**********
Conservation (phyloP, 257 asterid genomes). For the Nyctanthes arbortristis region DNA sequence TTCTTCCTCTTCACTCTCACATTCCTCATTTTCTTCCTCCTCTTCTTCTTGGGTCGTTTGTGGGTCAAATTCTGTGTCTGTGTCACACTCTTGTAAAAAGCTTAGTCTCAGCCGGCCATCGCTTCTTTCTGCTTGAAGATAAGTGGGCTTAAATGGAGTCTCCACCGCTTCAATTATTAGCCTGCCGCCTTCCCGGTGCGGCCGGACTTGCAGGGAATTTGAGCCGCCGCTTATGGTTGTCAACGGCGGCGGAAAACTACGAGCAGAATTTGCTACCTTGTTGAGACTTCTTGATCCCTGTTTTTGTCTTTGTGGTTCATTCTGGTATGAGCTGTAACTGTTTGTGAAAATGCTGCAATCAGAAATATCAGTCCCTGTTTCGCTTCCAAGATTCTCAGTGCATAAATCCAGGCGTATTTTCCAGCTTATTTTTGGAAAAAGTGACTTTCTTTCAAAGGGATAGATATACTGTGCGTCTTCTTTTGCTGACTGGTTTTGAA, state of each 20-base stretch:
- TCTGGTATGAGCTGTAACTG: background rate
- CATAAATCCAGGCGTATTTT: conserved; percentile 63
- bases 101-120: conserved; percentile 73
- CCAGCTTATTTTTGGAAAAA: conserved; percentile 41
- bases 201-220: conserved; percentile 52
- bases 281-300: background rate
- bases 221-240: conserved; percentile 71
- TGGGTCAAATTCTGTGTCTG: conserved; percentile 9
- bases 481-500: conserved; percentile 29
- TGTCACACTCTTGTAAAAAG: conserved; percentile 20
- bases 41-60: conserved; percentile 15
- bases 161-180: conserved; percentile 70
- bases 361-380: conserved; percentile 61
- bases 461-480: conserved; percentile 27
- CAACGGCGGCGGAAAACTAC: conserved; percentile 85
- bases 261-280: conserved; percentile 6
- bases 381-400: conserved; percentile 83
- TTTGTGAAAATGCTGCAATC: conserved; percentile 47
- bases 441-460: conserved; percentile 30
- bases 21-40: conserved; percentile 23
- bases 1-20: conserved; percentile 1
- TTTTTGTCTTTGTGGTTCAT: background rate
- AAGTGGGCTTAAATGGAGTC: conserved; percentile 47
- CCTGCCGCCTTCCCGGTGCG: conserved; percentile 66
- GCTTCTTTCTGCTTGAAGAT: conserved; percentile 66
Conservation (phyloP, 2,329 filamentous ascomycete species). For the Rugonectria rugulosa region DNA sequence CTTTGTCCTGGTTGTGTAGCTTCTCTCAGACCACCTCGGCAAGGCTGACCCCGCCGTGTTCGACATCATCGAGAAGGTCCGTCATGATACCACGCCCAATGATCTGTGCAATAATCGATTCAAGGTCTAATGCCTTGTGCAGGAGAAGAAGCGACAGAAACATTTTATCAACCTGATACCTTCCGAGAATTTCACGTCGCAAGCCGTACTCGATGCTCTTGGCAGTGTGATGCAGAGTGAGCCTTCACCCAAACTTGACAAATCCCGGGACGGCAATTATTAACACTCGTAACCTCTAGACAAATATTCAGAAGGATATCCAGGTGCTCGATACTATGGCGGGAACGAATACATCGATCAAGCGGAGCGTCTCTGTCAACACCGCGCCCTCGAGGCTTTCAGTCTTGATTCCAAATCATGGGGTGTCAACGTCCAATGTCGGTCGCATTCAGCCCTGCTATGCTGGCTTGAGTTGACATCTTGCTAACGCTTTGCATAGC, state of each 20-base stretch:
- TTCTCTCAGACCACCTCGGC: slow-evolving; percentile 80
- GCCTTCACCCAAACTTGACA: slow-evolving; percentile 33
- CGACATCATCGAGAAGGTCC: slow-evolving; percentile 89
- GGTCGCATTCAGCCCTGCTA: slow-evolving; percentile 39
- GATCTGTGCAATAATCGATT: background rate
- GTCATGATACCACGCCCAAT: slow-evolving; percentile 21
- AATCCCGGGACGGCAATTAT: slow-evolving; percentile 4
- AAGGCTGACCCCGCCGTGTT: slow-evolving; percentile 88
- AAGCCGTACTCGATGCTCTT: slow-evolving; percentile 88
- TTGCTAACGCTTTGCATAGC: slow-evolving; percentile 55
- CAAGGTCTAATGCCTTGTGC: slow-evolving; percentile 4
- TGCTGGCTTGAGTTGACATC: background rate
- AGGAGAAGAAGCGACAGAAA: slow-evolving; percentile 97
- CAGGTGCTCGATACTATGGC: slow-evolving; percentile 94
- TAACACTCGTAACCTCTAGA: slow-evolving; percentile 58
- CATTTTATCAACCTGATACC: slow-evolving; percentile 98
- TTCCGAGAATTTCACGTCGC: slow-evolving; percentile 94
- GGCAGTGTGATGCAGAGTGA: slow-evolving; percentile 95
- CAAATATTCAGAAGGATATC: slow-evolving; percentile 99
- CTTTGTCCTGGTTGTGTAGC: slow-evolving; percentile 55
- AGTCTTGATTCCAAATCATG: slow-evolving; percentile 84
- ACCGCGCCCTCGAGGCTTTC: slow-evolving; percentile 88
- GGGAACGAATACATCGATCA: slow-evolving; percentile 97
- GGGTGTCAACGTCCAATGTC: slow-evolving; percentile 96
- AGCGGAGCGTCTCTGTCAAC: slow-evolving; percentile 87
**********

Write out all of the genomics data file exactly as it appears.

Conservation (phyloP, 257 asterid genomes). For the Nyctanthes arbortristis region DNA sequence TTCTTCCTCTTCACTCTCACATTCCTCATTTTCTTCCTCCTCTTCTTCTTGGGTCGTTTGTGGGTCAAATTCTGTGTCTGTGTCACACTCTTGTAAAAAGCTTAGTCTCAGCCGGCCATCGCTTCTTTCTGCTTGAAGATAAGTGGGCTTAAATGGAGTCTCCACCGCTTCAATTATTAGCCTGCCGCCTTCCCGGTGCGGCCGGACTTGCAGGGAATTTGAGCCGCCGCTTATGGTTGTCAACGGCGGCGGAAAACTACGAGCAGAATTTGCTACCTTGTTGAGACTTCTTGATCCCTGTTTTTGTCTTTGTGGTTCATTCTGGTATGAGCTGTAACTGTTTGTGAAAATGCTGCAATCAGAAATATCAGTCCCTGTTTCGCTTCCAAGATTCTCAGTGCATAAATCCAGGCGTATTTTCCAGCTTATTTTTGGAAAAAGTGACTTTCTTTCAAAGGGATAGATATACTGTGCGTCTTCTTTTGCTGACTGGTTTTGAA, state of each 20-base stretch:
- TCTGGTATGAGCTGTAACTG: background rate
- CATAAATCCAGGCGTATTTT: conserved; percentile 63
- bases 101-120: conserved; percentile 73
- CCAGCTTATTTTTGGAAAAA: conserved; percentile 41
- bases 201-220: conserved; percentile 52
- bases 281-300: background rate
- bases 221-240: conserved; percentile 71
- TGGGTCAAATTCTGTGTCTG: conserved; percentile 9
- bases 481-500: conserved; percentile 29
- TGTCACACTCTTGTAAAAAG: conserved; percentile 20
- bases 41-60: conserved; percentile 15
- bases 161-180: conserved; percentile 70
- bases 361-380: conserved; percentile 61
- bases 461-480: conserved; percentile 27
- CAACGGCGGCGGAAAACTAC: conserved; percentile 85
- bases 261-280: conserved; percentile 6
- bases 381-400: conserved; percentile 83
- TTTGTGAAAATGCTGCAATC: conserved; percentile 47
- bases 441-460: conserved; percentile 30
- bases 21-40: conserved; percentile 23
- bases 1-20: conserved; percentile 1
- TTTTTGTCTTTGTGGTTCAT: background rate
- AAGTGGGCTTAAATGGAGTC: conserved; percentile 47
- CCTGCCGCCTTCCCGGTGCG: conserved; percentile 66
- GCTTCTTTCTGCTTGAAGAT: conserved; percentile 66
Conservation (phyloP, 2,329 filamentous ascomycete species). For the Rugonectria rugulosa region DNA sequence CTTTGTCCTGGTTGTGTAGCTTCTCTCAGACCACCTCGGCAAGGCTGACCCCGCCGTGTTCGACATCATCGAGAAGGTCCGTCATGATACCACGCCCAATGATCTGTGCAATAATCGATTCAAGGTCTAATGCCTTGTGCAGGAGAAGAAGCGACAGAAACATTTTATCAACCTGATACCTTCCGAGAATTTCACGTCGCAAGCCGTACTCGATGCTCTTGGCAGTGTGATGCAGAGTGAGCCTTCACCCAAACTTGACAAATCCCGGGACGGCAATTATTAACACTCGTAACCTCTAGACAAATATTCAGAAGGATATCCAGGTGCTCGATACTATGGCGGGAACGAATACATCGATCAAGCGGAGCGTCTCTGTCAACACCGCGCCCTCGAGGCTTTCAGTCTTGATTCCAAATCATGGGGTGTCAACGTCCAATGTCGGTCGCATTCAGCCCTGCTATGCTGGCTTGAGTTGACATCTTGCTAACGCTTTGCATAGC, state of each 20-base stretch:
- TTCTCTCAGACCACCTCGGC: slow-evolving; percentile 80
- GCCTTCACCCAAACTTGACA: slow-evolving; percentile 33
- CGACATCATCGAGAAGGTCC: slow-evolving; percentile 89
- GGTCGCATTCAGCCCTGCTA: slow-evolving; percentile 39
- GATCTGTGCAATAATCGATT: background rate
- GTCATGATACCACGCCCAAT: slow-evolving; percentile 21
- AATCCCGGGACGGCAATTAT: slow-evolving; percentile 4
- AAGGCTGACCCCGCCGTGTT: slow-evolving; percentile 88
- AAGCCGTACTCGATGCTCTT: slow-evolving; percentile 88
- TTGCTAACGCTTTGCATAGC: slow-evolving; percentile 55
- CAAGGTCTAATGCCTTGTGC: slow-evolving; percentile 4
- TGCTGGCTTGAGTTGACATC: background rate
- AGGAGAAGAAGCGACAGAAA: slow-evolving; percentile 97
- CAGGTGCTCGATACTATGGC: slow-evolving; percentile 94
- TAACACTCGTAACCTCTAGA: slow-evolving; percentile 58
- CATTTTATCAACCTGATACC: slow-evolving; percentile 98
- TTCCGAGAATTTCACGTCGC: slow-evolving; percentile 94
- GGCAGTGTGATGCAGAGTGA: slow-evolving; percentile 95
- CAAATATTCAGAAGGATATC: slow-evolving; percentile 99
- CTTTGTCCTGGTTGTGTAGC: slow-evolving; percentile 55
- AGTCTTGATTCCAAATCATG: slow-evolving; percentile 84
- ACCGCGCCCTCGAGGCTTTC: slow-evolving; percentile 88
- GGGAACGAATACATCGATCA: slow-evolving; percentile 97
- GGGTGTCAACGTCCAATGTC: slow-evolving; percentile 96
- AGCGGAGCGTCTCTGTCAAC: slow-evolving; percentile 87